While the ECP does not present the volume of waterrequired per year to establish the vines it does provide the followinginformation about the water required during the first two years (page 38 ofTHP):

·       “…atypical planting density of about 1,100 vines per acre”

·       “…weekly watering for the first year or two of vine establishment”

·       “…a typical design volume is on the order of 5 gallons/vine/week, …”

·       “…overa 4-month irrigation season.”

In discussing the water volume required for the establishedvines, the ECP claims that,

The volume can be provided by an existing well tested at 10gpm, if operated 8 hours/day for 23 days each month over a 4-month irrigationseason.

The following calculation shows that the existing well cannot produce enough water to establishthe 20 acres of vineyards proposed by the Sleepy Hollow Timberland Conversionapplication.

A pump producing 10 gpm will produce 14,400 gallons perday, pumping non-stop for 24-hours per day. Each vine requires 5 gallons perweekly watering, so a total of 2,880 vines can be watered per day. At a densityof 1,100 vines per acre, a total of 2.62 acres can be watered per day. The 20acres of vineyard will take 7.64 days to water, which is slightly longer than aweek. Therefore, the projected output of the well appears to be insufficient towater the proposed 20 acre vineyard on a weekly schedule. The abovecalculations are summarized below.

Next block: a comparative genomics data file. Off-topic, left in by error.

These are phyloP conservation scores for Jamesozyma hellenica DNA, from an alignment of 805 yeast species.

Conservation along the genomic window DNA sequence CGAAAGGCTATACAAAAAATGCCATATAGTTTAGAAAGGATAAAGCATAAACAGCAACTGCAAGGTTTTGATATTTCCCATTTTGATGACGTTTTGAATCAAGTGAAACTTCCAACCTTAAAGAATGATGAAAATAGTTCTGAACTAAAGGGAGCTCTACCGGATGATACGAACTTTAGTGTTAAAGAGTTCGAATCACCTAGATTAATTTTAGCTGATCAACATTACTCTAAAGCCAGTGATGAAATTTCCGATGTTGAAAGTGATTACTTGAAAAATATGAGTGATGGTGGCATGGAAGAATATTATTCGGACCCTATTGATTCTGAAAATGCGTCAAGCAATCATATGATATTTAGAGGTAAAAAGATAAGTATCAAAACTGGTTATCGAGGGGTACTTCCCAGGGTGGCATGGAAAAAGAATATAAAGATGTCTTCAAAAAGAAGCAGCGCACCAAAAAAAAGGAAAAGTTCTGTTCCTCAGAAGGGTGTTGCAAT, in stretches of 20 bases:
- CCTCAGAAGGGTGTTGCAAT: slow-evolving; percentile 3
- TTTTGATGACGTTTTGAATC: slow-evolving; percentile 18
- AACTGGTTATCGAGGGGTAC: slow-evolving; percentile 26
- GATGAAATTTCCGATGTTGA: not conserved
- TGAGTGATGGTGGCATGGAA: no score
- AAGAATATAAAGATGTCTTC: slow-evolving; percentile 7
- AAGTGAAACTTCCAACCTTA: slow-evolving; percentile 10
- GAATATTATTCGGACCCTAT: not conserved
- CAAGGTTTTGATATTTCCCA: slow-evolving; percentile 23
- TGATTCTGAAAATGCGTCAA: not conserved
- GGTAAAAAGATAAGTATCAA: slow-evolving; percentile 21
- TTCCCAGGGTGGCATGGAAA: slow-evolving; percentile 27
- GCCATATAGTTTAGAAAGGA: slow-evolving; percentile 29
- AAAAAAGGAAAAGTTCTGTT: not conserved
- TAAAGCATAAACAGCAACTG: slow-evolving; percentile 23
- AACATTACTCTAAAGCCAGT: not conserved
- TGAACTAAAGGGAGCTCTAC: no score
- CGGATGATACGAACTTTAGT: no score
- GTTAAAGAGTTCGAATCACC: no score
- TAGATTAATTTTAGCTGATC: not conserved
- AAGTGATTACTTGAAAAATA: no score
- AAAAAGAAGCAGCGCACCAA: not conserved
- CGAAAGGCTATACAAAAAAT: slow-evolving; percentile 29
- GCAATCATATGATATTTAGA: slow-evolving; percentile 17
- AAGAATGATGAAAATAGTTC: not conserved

vines per acre

 

Pump hours per day

 

Pump minutes per day

 

Pump gallons per minute

 

Pump gallons per day

 

gallons per vine

 

Vines per day

 

Acres per day

 

Days to Water 20 Acres

 

1,100

 

24

 

1440

 

10

 

14,400

 

5

 

2,880

 

2.62

 

7.64

 

 

 

By reducing the planted area to no more than 18.3 acres, awell that actually produced 10 gpm could produce exactly enough water to justmaintain the weekly watering schedule required to establish the vines. However,if the pump develops mechanical problems during the first two years of vineestablishment, there may not be enough water to establish the vines.Furthermore, during sustained hot weather irrigation would be required morefrequently during the first two years.

The minimum total volume required during the first twoyears of vine establishment if 4.05 acre-feet as shown in the followingcalculation.

vines per acre

 

gallons per vine

 

acres

 

weekly water gallons

 

Weekly Water Cubic Feet

 

Weekly Water acre Feet

 

Number of Weeks

 

Required Irrigation per season acre feet

 

1,100

 

5

 

20

 

110,000

 

14,705

 

0.34

 

12

 

4.05

 

 

 

Pumping 24-hours per day for 12 weeks will produce a totalof 3.71 acre-feet or 0.34 acre-feet lessthan the total volume of required to establish 20 acres of new vines.